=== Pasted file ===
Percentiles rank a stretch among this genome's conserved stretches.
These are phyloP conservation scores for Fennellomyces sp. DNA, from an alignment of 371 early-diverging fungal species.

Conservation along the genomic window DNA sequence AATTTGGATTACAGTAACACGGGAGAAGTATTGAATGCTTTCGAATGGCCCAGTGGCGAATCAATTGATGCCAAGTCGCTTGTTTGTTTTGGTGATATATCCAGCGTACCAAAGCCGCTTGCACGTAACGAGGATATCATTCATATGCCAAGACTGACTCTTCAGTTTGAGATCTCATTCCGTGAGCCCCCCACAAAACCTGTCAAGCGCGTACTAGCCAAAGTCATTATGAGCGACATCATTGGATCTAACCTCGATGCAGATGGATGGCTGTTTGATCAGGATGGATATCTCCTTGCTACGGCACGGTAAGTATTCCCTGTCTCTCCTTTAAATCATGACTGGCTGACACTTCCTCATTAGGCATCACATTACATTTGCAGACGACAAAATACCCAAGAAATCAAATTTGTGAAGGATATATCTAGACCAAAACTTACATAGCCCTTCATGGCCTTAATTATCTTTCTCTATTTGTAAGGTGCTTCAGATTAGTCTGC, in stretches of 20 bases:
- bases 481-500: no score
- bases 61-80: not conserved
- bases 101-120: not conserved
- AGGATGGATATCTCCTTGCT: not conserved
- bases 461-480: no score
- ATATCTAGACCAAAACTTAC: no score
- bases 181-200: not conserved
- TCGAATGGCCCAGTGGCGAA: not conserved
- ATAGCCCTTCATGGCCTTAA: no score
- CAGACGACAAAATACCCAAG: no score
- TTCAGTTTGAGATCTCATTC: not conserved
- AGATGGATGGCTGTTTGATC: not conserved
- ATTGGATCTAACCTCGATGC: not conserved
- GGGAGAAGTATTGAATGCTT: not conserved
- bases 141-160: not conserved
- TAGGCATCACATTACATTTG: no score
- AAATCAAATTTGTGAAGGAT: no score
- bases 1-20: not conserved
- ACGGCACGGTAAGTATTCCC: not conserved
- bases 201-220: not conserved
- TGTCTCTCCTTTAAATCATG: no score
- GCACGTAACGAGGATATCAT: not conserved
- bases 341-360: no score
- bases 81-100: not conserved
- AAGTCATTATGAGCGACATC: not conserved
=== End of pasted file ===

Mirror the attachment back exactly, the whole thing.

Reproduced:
Percentiles rank a stretch among this genome's conserved stretches.
These are phyloP conservation scores for Fennellomyces sp. DNA, from an alignment of 371 early-diverging fungal species.

Conservation along the genomic window DNA sequence AATTTGGATTACAGTAACACGGGAGAAGTATTGAATGCTTTCGAATGGCCCAGTGGCGAATCAATTGATGCCAAGTCGCTTGTTTGTTTTGGTGATATATCCAGCGTACCAAAGCCGCTTGCACGTAACGAGGATATCATTCATATGCCAAGACTGACTCTTCAGTTTGAGATCTCATTCCGTGAGCCCCCCACAAAACCTGTCAAGCGCGTACTAGCCAAAGTCATTATGAGCGACATCATTGGATCTAACCTCGATGCAGATGGATGGCTGTTTGATCAGGATGGATATCTCCTTGCTACGGCACGGTAAGTATTCCCTGTCTCTCCTTTAAATCATGACTGGCTGACACTTCCTCATTAGGCATCACATTACATTTGCAGACGACAAAATACCCAAGAAATCAAATTTGTGAAGGATATATCTAGACCAAAACTTACATAGCCCTTCATGGCCTTAATTATCTTTCTCTATTTGTAAGGTGCTTCAGATTAGTCTGC, in stretches of 20 bases:
- bases 481-500: no score
- bases 61-80: not conserved
- bases 101-120: not conserved
- AGGATGGATATCTCCTTGCT: not conserved
- bases 461-480: no score
- ATATCTAGACCAAAACTTAC: no score
- bases 181-200: not conserved
- TCGAATGGCCCAGTGGCGAA: not conserved
- ATAGCCCTTCATGGCCTTAA: no score
- CAGACGACAAAATACCCAAG: no score
- TTCAGTTTGAGATCTCATTC: not conserved
- AGATGGATGGCTGTTTGATC: not conserved
- ATTGGATCTAACCTCGATGC: not conserved
- GGGAGAAGTATTGAATGCTT: not conserved
- bases 141-160: not conserved
- TAGGCATCACATTACATTTG: no score
- AAATCAAATTTGTGAAGGAT: no score
- bases 1-20: not conserved
- ACGGCACGGTAAGTATTCCC: not conserved
- bases 201-220: not conserved
- TGTCTCTCCTTTAAATCATG: no score
- GCACGTAACGAGGATATCAT: not conserved
- bases 341-360: no score
- bases 81-100: not conserved
- AAGTCATTATGAGCGACATC: not conserved